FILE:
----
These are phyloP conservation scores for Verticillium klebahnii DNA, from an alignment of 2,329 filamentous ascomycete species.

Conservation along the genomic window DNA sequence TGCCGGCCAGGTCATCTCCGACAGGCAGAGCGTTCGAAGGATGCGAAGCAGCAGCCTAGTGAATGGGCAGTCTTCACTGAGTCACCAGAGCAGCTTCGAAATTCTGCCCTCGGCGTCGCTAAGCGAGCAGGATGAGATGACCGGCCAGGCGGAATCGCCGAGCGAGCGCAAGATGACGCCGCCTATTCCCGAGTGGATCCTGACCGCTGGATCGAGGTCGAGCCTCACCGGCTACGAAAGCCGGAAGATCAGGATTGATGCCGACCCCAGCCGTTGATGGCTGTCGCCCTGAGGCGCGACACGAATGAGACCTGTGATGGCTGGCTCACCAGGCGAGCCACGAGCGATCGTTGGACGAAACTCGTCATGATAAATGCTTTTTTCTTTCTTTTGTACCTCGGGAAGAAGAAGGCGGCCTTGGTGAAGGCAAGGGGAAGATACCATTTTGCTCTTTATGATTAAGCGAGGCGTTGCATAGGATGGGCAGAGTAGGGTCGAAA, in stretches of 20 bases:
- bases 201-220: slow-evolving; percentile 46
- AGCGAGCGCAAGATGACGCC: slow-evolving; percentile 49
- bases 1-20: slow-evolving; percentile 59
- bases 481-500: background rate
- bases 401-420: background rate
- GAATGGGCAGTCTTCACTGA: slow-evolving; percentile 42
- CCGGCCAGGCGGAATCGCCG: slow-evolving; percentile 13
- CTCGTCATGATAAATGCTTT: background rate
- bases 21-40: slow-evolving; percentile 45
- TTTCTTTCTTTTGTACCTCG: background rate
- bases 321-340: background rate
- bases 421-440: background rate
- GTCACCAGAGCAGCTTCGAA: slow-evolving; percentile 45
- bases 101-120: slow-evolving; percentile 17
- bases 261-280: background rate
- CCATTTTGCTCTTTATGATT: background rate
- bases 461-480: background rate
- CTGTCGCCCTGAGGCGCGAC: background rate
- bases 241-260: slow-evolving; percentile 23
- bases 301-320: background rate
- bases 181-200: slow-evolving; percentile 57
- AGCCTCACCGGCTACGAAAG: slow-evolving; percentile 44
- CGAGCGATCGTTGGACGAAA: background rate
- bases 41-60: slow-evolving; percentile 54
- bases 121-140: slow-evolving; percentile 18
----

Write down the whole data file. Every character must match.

These are phyloP conservation scores for Verticillium klebahnii DNA, from an alignment of 2,329 filamentous ascomycete species.

Conservation along the genomic window DNA sequence TGCCGGCCAGGTCATCTCCGACAGGCAGAGCGTTCGAAGGATGCGAAGCAGCAGCCTAGTGAATGGGCAGTCTTCACTGAGTCACCAGAGCAGCTTCGAAATTCTGCCCTCGGCGTCGCTAAGCGAGCAGGATGAGATGACCGGCCAGGCGGAATCGCCGAGCGAGCGCAAGATGACGCCGCCTATTCCCGAGTGGATCCTGACCGCTGGATCGAGGTCGAGCCTCACCGGCTACGAAAGCCGGAAGATCAGGATTGATGCCGACCCCAGCCGTTGATGGCTGTCGCCCTGAGGCGCGACACGAATGAGACCTGTGATGGCTGGCTCACCAGGCGAGCCACGAGCGATCGTTGGACGAAACTCGTCATGATAAATGCTTTTTTCTTTCTTTTGTACCTCGGGAAGAAGAAGGCGGCCTTGGTGAAGGCAAGGGGAAGATACCATTTTGCTCTTTATGATTAAGCGAGGCGTTGCATAGGATGGGCAGAGTAGGGTCGAAA, in stretches of 20 bases:
- bases 201-220: slow-evolving; percentile 46
- AGCGAGCGCAAGATGACGCC: slow-evolving; percentile 49
- bases 1-20: slow-evolving; percentile 59
- bases 481-500: background rate
- bases 401-420: background rate
- GAATGGGCAGTCTTCACTGA: slow-evolving; percentile 42
- CCGGCCAGGCGGAATCGCCG: slow-evolving; percentile 13
- CTCGTCATGATAAATGCTTT: background rate
- bases 21-40: slow-evolving; percentile 45
- TTTCTTTCTTTTGTACCTCG: background rate
- bases 321-340: background rate
- bases 421-440: background rate
- GTCACCAGAGCAGCTTCGAA: slow-evolving; percentile 45
- bases 101-120: slow-evolving; percentile 17
- bases 261-280: background rate
- CCATTTTGCTCTTTATGATT: background rate
- bases 461-480: background rate
- CTGTCGCCCTGAGGCGCGAC: background rate
- bases 241-260: slow-evolving; percentile 23
- bases 301-320: background rate
- bases 181-200: slow-evolving; percentile 57
- AGCCTCACCGGCTACGAAAG: slow-evolving; percentile 44
- CGAGCGATCGTTGGACGAAA: background rate
- bases 41-60: slow-evolving; percentile 54
- bases 121-140: slow-evolving; percentile 18